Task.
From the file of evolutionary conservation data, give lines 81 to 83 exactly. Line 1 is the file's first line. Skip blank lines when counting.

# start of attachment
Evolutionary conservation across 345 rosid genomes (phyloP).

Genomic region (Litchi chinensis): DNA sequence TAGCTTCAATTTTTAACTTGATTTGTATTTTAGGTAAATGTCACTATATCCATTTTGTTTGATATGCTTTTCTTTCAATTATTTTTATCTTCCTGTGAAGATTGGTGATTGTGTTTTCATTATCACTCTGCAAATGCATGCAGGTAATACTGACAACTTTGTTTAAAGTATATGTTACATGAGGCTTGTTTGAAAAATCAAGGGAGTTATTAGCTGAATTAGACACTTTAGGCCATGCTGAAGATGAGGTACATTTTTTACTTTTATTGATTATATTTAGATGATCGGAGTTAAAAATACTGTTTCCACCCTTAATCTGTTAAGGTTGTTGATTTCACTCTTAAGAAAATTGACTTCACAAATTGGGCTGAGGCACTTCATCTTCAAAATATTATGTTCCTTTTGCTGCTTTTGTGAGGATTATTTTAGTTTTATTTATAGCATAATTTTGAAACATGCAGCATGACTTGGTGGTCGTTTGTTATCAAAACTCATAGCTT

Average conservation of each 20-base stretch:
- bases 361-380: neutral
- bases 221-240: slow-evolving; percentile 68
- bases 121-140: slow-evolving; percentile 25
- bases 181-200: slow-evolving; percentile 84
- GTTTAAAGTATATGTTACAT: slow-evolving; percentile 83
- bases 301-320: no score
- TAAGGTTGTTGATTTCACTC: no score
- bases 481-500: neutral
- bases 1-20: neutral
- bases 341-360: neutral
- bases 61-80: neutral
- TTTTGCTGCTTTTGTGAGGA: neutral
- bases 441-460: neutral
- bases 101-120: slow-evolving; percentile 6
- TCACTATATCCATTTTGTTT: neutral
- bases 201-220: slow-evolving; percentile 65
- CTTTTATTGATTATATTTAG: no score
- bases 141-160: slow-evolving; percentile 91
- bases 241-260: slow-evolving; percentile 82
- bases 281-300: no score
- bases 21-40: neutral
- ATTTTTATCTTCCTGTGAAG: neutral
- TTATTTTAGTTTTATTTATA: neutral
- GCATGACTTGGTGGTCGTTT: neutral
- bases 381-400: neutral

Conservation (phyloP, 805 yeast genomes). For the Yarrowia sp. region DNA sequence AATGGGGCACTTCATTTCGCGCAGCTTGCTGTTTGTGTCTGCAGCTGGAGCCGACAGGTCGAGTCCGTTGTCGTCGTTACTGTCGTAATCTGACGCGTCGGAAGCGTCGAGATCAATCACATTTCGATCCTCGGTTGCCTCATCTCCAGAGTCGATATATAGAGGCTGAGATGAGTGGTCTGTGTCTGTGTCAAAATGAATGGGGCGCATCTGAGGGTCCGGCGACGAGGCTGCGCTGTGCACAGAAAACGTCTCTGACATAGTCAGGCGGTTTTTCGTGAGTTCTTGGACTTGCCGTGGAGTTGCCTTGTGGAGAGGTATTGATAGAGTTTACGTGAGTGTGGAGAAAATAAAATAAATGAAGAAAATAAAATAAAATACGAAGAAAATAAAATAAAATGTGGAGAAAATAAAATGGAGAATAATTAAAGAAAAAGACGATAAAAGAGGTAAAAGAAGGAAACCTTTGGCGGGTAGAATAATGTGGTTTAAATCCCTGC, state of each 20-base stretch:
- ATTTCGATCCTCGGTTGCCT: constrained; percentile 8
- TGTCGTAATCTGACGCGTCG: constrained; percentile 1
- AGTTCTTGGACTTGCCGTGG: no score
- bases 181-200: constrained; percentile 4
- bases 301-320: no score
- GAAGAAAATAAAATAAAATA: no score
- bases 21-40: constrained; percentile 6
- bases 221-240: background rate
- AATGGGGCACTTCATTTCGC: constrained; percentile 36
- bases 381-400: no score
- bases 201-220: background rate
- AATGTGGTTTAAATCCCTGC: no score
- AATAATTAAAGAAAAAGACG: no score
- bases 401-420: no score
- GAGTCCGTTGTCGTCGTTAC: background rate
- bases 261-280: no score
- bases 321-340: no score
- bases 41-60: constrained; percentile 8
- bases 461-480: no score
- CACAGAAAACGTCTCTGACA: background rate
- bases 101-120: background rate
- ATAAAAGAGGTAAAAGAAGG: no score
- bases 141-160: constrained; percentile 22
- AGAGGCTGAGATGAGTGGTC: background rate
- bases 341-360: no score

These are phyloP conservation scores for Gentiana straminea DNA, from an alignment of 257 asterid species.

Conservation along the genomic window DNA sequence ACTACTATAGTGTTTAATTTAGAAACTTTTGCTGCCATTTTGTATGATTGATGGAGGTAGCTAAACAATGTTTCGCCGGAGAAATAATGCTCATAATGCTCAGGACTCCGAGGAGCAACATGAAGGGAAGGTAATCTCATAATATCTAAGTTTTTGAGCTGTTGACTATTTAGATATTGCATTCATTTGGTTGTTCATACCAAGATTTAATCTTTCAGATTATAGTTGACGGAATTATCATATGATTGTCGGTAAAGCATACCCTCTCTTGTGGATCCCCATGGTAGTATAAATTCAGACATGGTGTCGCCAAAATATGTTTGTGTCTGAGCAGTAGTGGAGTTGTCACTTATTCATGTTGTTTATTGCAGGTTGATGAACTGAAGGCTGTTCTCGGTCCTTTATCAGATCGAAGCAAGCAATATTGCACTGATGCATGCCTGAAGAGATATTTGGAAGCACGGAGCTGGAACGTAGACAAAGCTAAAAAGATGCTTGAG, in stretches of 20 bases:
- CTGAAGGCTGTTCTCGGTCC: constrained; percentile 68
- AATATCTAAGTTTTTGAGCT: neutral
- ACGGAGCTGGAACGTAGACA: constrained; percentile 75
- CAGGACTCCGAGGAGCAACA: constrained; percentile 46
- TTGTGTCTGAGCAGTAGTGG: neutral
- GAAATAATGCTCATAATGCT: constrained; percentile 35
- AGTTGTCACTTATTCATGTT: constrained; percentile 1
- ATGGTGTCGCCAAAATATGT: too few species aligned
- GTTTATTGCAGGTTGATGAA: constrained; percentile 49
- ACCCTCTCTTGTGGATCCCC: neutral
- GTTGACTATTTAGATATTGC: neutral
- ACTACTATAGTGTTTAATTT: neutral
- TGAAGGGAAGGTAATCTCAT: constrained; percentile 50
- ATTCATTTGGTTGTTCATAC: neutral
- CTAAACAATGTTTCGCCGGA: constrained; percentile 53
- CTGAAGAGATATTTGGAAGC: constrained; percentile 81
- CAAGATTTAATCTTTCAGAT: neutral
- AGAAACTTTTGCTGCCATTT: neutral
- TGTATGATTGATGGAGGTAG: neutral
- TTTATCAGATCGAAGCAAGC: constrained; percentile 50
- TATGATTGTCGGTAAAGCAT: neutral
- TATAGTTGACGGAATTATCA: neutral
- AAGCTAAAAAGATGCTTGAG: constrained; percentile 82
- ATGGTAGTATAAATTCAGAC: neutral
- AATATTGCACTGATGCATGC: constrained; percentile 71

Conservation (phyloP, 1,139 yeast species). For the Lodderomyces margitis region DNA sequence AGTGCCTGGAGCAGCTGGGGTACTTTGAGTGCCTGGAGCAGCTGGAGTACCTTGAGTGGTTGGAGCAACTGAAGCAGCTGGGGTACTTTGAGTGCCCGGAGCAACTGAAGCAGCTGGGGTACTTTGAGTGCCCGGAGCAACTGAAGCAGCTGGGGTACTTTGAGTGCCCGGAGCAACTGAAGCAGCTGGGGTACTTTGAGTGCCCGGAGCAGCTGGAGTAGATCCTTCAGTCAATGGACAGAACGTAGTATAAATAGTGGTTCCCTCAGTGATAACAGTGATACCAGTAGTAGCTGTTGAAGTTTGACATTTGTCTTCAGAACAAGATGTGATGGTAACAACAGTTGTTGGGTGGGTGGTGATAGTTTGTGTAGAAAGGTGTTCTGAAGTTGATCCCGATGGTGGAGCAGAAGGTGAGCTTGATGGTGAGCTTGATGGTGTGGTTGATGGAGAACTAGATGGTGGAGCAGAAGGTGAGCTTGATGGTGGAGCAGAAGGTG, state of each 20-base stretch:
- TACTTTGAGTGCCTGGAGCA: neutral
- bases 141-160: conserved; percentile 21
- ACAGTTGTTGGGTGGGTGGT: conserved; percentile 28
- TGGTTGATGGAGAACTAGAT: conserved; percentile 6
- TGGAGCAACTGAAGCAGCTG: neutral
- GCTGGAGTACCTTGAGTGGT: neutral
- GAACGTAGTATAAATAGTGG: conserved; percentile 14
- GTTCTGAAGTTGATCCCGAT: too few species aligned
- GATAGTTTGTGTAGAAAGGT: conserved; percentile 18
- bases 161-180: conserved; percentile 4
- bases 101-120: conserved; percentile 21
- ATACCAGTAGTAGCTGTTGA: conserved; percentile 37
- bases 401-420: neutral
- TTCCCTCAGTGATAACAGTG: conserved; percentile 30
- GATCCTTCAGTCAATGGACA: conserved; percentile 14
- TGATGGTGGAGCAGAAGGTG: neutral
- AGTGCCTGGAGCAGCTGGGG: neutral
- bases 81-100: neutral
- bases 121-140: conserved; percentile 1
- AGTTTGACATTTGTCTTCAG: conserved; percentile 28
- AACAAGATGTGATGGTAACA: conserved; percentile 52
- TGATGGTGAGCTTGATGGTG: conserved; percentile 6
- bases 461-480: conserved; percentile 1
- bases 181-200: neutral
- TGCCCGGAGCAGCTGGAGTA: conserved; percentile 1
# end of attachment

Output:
- AATATTGCACTGATGCATGC: constrained; percentile 71

Conservation (phyloP, 1,139 yeast species). For the Lodderomyces margitis region DNA sequence AGTGCCTGGAGCAGCTGGGGTACTTTGAGTGCCTGGAGCAGCTGGAGTACCTTGAGTGGTTGGAGCAACTGAAGCAGCTGGGGTACTTTGAGTGCCCGGAGCAACTGAAGCAGCTGGGGTACTTTGAGTGCCCGGAGCAACTGAAGCAGCTGGGGTACTTTGAGTGCCCGGAGCAACTGAAGCAGCTGGGGTACTTTGAGTGCCCGGAGCAGCTGGAGTAGATCCTTCAGTCAATGGACAGAACGTAGTATAAATAGTGGTTCCCTCAGTGATAACAGTGATACCAGTAGTAGCTGTTGAAGTTTGACATTTGTCTTCAGAACAAGATGTGATGGTAACAACAGTTGTTGGGTGGGTGGTGATAGTTTGTGTAGAAAGGTGTTCTGAAGTTGATCCCGATGGTGGAGCAGAAGGTGAGCTTGATGGTGAGCTTGATGGTGTGGTTGATGGAGAACTAGATGGTGGAGCAGAAGGTGAGCTTGATGGTGGAGCAGAAGGTG, state of each 20-base stretch:
- TACTTTGAGTGCCTGGAGCA: neutral